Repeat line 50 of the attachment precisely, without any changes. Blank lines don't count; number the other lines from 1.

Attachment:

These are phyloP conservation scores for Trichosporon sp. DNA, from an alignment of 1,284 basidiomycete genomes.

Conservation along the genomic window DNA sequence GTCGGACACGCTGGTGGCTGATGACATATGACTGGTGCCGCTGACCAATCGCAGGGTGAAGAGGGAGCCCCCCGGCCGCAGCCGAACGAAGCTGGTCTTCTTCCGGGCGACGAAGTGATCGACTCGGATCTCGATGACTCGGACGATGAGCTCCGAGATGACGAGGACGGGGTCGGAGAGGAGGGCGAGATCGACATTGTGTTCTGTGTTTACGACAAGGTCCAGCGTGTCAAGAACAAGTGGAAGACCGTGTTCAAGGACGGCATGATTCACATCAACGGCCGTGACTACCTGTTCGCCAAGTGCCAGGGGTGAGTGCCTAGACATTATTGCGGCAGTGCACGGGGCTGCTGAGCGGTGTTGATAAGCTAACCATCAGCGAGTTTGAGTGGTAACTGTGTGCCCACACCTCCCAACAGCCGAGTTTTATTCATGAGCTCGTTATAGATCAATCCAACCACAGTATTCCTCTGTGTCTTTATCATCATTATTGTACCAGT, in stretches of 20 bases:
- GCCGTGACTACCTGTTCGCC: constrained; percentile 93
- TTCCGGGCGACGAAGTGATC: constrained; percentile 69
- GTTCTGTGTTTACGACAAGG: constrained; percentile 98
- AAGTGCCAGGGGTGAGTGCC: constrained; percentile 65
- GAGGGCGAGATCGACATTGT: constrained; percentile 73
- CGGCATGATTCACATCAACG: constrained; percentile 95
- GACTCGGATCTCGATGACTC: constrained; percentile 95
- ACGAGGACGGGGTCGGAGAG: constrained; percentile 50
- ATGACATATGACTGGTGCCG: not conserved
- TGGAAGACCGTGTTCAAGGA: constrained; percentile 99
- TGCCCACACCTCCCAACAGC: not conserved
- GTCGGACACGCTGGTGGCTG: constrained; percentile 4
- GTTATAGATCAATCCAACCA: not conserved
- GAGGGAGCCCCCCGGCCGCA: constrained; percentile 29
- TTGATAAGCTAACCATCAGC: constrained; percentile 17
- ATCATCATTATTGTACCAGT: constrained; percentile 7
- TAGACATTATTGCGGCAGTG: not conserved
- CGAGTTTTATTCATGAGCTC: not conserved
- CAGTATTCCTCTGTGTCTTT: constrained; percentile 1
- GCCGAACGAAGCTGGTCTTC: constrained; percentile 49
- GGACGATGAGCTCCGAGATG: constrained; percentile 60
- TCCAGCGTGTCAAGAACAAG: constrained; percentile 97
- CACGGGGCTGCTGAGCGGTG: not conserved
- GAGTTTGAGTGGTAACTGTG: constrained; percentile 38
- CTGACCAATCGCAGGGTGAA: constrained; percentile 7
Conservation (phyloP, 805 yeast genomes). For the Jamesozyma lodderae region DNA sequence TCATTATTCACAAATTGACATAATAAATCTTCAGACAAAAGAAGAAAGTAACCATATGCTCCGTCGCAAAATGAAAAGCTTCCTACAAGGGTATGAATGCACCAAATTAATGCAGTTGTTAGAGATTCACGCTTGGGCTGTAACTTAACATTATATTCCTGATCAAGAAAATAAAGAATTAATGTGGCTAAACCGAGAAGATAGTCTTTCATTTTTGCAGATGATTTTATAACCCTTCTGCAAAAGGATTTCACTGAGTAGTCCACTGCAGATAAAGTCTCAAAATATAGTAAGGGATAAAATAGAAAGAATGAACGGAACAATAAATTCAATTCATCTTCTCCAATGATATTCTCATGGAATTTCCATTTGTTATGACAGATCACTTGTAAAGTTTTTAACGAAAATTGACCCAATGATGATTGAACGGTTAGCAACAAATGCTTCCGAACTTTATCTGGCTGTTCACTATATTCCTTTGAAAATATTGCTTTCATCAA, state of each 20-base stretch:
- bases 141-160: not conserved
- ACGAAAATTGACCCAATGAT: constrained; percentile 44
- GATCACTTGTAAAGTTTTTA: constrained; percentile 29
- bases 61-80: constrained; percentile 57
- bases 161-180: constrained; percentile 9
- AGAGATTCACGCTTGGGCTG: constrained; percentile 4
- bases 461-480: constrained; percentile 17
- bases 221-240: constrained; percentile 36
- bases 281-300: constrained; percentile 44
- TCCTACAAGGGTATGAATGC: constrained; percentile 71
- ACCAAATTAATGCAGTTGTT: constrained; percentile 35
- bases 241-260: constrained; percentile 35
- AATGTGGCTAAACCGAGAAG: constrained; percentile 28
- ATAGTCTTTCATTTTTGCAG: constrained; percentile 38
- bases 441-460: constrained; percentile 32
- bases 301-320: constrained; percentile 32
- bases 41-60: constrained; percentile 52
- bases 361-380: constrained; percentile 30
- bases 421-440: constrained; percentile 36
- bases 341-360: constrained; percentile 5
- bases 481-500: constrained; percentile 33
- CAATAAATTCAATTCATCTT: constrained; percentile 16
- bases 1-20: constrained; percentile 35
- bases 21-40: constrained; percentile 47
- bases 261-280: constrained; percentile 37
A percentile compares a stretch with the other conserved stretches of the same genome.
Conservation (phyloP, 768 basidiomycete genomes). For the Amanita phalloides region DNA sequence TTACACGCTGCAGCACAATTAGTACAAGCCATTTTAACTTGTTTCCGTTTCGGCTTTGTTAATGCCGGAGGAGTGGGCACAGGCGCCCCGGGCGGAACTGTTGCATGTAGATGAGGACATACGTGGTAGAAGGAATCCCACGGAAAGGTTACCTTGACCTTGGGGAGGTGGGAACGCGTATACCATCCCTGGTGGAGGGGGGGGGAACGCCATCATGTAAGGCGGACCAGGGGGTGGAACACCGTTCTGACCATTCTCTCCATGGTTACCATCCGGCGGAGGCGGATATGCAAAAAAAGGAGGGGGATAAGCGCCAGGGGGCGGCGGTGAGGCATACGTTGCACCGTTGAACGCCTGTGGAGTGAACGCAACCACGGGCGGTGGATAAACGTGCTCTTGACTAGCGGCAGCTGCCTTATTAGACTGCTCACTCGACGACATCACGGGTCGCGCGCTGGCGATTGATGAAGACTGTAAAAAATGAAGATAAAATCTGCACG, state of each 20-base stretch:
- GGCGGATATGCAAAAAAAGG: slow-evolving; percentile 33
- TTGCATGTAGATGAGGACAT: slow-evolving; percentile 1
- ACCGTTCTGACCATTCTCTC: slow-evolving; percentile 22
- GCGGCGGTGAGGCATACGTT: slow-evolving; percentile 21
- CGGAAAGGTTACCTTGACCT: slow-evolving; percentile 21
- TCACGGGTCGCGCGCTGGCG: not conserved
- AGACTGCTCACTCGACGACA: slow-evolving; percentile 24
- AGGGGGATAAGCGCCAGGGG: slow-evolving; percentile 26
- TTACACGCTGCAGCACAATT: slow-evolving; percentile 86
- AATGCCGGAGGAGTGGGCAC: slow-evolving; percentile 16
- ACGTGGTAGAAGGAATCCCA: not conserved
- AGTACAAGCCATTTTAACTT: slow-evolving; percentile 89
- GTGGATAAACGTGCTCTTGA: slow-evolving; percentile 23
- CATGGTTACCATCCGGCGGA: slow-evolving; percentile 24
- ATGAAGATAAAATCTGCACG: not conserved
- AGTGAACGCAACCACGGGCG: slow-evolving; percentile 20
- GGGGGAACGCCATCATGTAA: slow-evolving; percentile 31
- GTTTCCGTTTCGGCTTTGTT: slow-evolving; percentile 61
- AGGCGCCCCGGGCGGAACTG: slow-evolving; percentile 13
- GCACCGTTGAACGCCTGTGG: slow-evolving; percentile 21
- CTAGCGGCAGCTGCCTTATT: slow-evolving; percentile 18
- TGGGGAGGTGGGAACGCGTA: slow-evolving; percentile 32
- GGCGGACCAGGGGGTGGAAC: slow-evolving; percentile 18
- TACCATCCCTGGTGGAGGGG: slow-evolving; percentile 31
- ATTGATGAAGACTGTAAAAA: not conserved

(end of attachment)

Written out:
- CAATAAATTCAATTCATCTT: constrained; percentile 16